European commissioners have called for greater partnerships between both the public and the private sector and between different countries to advance the cause of computerising healthcare across Europe.

The third European ministerial conference on e-health, held this week in Tromso, Norway, focused on best practice and examples of how e-health can improve patient care, and how much member states can learn from one another.

Markos Kyprianou, European Commissioner for Health and Consumer Protection said: "We need a partnership between health ministers, technology providers, patient groups and health NGOs to release the full potential of e-health in Europe."

Viviane Reding, European Commissioner for Information Society and Media, said that health IT had already saved money in Denmark and there was greater potential for expansion: "Electronic patient referrals in Denmark are saving one million euros a year, and could rise to 3.5 million euros a year if all referrals were sent electronically."

The English NHS was well-represented at the event, with NHS Connecting for Health attending and giving ‘live’ demonstrations of some products such as Choose and Book and the Map of Medicine.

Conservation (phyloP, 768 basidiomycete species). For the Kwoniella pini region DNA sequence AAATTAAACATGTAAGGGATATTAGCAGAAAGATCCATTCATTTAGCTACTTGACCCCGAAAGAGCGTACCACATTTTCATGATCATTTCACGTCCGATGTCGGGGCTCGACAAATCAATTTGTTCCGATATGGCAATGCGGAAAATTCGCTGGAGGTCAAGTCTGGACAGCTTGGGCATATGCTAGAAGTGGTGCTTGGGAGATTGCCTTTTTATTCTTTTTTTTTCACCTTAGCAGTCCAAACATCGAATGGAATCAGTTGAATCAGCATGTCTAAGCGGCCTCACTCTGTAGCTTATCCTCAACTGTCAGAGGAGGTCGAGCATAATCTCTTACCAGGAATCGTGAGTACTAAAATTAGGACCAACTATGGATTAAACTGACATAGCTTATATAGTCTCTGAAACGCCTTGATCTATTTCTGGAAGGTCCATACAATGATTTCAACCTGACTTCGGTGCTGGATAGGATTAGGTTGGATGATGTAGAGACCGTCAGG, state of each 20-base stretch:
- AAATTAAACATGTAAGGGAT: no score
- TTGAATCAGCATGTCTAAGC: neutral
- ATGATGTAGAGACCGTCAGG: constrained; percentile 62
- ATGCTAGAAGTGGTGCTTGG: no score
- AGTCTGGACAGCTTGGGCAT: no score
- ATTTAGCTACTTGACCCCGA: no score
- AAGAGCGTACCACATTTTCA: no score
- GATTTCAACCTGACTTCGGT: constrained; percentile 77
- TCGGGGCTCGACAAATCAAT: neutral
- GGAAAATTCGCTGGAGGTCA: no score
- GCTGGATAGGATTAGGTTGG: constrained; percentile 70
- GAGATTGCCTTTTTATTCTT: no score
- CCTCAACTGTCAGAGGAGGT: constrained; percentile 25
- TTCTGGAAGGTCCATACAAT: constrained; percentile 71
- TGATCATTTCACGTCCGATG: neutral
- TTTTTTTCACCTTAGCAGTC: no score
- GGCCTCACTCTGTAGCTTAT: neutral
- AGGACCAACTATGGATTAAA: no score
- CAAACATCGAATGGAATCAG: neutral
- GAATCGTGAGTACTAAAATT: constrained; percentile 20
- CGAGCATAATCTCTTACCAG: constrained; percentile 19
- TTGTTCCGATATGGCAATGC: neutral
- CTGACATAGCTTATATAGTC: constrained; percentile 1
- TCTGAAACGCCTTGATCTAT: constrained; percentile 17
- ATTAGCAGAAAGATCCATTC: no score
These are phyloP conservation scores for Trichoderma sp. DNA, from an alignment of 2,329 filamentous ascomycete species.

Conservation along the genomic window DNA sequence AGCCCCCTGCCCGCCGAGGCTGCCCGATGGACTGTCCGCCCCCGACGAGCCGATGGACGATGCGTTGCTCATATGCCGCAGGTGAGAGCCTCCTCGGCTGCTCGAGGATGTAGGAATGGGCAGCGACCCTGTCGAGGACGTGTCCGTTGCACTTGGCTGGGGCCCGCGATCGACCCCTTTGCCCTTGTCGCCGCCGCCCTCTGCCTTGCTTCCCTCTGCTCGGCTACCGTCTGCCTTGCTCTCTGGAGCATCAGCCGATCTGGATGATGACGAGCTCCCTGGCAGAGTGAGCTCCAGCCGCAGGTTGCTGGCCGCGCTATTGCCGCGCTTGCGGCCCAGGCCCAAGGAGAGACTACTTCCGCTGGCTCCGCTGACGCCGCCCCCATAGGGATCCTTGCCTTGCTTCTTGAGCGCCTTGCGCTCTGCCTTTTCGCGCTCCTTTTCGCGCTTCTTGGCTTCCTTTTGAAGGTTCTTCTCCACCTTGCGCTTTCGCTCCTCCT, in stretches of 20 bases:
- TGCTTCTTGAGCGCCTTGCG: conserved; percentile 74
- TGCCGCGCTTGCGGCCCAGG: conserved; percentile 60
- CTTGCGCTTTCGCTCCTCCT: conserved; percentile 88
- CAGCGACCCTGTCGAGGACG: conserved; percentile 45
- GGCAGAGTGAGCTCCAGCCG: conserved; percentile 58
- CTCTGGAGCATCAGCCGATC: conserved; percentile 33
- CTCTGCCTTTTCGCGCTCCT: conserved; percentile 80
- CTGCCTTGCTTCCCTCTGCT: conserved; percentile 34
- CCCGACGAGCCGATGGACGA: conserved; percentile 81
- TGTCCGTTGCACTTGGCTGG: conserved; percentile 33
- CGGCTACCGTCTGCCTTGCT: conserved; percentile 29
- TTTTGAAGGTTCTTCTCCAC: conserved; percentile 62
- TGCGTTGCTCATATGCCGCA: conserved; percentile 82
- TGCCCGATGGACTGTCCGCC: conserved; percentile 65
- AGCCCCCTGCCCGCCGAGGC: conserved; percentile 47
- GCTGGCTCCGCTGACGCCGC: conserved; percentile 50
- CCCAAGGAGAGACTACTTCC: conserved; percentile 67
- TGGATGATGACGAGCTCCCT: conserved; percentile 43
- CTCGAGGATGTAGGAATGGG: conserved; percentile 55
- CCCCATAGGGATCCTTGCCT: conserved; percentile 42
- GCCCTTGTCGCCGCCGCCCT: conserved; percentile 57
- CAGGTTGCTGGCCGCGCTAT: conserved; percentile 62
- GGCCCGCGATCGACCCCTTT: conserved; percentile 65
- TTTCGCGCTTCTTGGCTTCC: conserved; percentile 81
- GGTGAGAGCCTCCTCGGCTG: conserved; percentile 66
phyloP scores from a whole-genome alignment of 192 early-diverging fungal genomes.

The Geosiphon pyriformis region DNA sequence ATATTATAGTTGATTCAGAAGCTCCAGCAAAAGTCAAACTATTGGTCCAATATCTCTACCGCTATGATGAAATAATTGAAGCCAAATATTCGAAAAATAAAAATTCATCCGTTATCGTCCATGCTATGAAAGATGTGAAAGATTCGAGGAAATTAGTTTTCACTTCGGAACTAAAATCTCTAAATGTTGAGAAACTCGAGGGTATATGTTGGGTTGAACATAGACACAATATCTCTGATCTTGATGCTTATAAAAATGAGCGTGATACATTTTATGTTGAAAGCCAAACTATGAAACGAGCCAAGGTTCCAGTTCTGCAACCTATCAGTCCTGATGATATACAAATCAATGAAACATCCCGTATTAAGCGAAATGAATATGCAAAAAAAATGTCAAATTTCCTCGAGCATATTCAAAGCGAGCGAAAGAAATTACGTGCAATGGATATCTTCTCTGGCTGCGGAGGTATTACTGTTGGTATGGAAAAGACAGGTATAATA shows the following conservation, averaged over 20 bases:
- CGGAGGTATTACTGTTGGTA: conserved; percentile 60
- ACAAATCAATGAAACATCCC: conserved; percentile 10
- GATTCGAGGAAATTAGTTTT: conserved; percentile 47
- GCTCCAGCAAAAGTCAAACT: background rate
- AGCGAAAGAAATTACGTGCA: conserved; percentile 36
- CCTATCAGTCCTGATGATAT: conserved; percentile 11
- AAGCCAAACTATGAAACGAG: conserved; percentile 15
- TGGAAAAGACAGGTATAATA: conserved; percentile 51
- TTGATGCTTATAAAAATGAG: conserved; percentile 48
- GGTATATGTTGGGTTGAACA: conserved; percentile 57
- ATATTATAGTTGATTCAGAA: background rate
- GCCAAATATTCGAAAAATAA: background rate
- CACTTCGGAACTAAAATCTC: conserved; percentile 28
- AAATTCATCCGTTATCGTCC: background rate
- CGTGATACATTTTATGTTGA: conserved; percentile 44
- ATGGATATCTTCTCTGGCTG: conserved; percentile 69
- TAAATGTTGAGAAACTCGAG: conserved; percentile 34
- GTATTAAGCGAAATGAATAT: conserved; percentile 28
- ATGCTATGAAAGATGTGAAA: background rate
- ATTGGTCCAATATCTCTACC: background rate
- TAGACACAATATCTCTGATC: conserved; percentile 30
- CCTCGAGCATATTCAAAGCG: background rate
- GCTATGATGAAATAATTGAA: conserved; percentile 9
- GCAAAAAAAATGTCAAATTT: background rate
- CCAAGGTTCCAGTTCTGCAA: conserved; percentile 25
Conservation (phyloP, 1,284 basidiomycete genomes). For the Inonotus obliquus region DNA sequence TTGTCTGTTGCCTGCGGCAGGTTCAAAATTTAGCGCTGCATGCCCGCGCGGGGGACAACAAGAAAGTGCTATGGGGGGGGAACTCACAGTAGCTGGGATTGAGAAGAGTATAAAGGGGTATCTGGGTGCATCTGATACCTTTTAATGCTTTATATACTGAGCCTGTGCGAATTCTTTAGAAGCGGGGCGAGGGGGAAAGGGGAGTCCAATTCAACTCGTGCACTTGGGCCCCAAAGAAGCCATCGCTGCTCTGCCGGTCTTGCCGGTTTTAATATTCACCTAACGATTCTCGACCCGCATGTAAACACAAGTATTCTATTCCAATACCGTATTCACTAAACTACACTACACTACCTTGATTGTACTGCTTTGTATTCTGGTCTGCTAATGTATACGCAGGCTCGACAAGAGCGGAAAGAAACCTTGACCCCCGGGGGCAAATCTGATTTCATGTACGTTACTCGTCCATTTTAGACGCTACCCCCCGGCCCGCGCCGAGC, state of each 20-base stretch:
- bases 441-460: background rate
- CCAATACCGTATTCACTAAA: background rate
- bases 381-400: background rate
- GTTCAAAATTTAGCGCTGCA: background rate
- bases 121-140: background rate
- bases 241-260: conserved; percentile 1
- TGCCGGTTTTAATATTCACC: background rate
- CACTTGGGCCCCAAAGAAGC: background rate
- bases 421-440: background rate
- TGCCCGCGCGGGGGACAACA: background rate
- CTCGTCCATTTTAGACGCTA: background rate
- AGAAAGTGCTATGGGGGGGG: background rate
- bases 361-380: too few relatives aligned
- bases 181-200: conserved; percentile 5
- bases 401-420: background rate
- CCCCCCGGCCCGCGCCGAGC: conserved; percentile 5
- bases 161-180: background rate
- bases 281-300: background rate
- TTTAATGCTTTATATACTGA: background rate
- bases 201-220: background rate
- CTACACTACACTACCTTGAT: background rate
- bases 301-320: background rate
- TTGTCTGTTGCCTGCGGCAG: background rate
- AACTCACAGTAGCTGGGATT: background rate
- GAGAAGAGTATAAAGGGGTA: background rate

Dr Mark Davies, clinical lead for Choose and Book, who attended the conference said: "Ministers were fascinated to bring up on the screen the appointments which I could have booked for patients in various hospitals in England."

The University of Nottingham also featured at the show, with their EU-funded project into whether health monitoring data can be extracted from large groups of electronic health records.

E-Health 2005 project leader Espen Dennis Kristoffersen commented: "We are delighted the UK is here with us. It is demonstrating exciting projects and our delegates are pleased to see the considerable progress that the UK is making in its National Programme for IT."